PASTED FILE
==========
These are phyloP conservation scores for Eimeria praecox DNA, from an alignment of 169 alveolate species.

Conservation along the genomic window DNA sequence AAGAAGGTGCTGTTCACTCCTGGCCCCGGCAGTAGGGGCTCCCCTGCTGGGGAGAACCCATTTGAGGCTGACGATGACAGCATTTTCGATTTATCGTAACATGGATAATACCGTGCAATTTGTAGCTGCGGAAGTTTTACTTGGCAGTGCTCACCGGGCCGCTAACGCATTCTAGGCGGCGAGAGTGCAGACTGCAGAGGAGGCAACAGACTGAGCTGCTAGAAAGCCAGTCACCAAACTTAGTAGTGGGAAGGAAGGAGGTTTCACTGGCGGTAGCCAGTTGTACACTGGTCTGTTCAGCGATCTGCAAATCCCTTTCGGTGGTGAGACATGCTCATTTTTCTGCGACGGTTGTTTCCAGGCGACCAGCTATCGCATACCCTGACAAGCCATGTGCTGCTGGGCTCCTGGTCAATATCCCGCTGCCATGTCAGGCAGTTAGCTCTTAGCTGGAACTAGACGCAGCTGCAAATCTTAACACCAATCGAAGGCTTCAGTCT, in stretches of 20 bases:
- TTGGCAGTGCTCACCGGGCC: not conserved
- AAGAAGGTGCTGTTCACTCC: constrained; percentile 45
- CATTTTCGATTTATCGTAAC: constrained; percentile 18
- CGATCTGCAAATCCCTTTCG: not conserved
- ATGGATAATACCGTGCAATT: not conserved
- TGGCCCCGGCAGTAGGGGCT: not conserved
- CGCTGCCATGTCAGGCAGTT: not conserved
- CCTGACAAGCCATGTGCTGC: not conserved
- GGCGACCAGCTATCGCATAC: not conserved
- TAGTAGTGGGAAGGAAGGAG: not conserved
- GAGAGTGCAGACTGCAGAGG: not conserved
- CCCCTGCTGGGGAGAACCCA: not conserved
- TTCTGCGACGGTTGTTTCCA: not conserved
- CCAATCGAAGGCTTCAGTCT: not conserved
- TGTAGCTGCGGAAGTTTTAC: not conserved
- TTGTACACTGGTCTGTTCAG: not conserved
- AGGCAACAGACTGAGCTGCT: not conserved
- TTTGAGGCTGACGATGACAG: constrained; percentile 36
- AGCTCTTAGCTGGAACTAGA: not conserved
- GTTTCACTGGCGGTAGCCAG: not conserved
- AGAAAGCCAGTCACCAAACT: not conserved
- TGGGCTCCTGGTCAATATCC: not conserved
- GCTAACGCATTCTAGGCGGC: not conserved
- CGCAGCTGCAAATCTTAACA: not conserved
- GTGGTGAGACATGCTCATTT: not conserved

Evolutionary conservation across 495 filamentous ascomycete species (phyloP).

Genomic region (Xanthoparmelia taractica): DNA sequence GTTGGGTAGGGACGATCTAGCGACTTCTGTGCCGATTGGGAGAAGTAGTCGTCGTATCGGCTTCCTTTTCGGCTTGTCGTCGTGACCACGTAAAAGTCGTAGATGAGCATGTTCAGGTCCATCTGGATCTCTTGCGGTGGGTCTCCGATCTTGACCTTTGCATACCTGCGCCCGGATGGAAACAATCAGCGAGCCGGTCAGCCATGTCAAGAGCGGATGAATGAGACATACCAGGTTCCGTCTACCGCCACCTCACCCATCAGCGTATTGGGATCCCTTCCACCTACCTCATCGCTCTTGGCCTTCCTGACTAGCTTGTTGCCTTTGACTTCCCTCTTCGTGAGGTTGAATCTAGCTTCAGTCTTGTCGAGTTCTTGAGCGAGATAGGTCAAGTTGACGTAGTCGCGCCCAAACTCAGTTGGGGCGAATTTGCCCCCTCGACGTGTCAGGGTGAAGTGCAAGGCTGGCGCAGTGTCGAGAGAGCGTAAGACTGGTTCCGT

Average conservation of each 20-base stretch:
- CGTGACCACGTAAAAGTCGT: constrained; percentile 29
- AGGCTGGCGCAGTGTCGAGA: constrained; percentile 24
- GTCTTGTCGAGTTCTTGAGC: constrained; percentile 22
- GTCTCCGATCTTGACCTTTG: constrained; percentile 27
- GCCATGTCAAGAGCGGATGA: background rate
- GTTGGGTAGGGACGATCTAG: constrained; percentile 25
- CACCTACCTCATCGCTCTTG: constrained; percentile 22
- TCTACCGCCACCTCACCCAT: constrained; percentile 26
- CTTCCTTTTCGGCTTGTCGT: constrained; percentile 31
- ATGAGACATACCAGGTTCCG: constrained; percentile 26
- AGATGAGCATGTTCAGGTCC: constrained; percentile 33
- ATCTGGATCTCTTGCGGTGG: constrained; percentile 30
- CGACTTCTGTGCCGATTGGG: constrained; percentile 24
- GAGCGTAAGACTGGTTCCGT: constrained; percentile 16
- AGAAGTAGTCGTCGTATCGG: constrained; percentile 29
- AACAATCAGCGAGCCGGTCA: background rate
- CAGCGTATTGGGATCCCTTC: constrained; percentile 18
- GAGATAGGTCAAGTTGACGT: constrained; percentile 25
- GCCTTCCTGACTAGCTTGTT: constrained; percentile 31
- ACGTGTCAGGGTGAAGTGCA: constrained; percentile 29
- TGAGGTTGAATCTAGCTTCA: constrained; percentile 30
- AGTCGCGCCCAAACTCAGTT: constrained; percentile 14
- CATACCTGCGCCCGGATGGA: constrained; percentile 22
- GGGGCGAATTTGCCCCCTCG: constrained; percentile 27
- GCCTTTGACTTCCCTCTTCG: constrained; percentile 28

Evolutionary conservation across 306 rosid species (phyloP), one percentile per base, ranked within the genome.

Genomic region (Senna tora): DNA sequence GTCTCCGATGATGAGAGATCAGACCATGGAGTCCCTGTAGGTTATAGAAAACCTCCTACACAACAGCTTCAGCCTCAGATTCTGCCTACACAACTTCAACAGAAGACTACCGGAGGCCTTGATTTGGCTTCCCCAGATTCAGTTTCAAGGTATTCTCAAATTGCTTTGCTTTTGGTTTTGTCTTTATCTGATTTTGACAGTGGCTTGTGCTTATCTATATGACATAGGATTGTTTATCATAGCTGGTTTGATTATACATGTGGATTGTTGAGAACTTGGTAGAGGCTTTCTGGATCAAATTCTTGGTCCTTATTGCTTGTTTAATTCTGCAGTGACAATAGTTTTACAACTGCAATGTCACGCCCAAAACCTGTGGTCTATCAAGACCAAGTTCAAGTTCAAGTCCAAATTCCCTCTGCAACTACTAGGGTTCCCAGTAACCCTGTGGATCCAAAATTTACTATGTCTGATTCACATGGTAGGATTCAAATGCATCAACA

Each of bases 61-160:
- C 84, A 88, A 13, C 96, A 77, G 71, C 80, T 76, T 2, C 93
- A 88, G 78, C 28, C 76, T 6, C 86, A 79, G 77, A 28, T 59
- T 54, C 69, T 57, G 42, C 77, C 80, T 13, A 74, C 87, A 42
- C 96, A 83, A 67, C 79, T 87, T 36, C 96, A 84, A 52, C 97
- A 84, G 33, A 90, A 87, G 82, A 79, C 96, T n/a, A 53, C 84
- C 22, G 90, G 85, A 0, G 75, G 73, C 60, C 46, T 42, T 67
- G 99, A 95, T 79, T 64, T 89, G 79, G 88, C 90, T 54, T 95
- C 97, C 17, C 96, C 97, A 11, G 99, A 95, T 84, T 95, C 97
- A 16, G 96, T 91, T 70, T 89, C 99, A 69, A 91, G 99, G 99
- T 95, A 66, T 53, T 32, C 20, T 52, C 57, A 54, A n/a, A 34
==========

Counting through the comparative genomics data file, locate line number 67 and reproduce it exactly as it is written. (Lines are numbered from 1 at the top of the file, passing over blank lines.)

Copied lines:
- A 16, G 96, T 91, T 70, T 89, C 99, A 69, A 91, G 99, G 99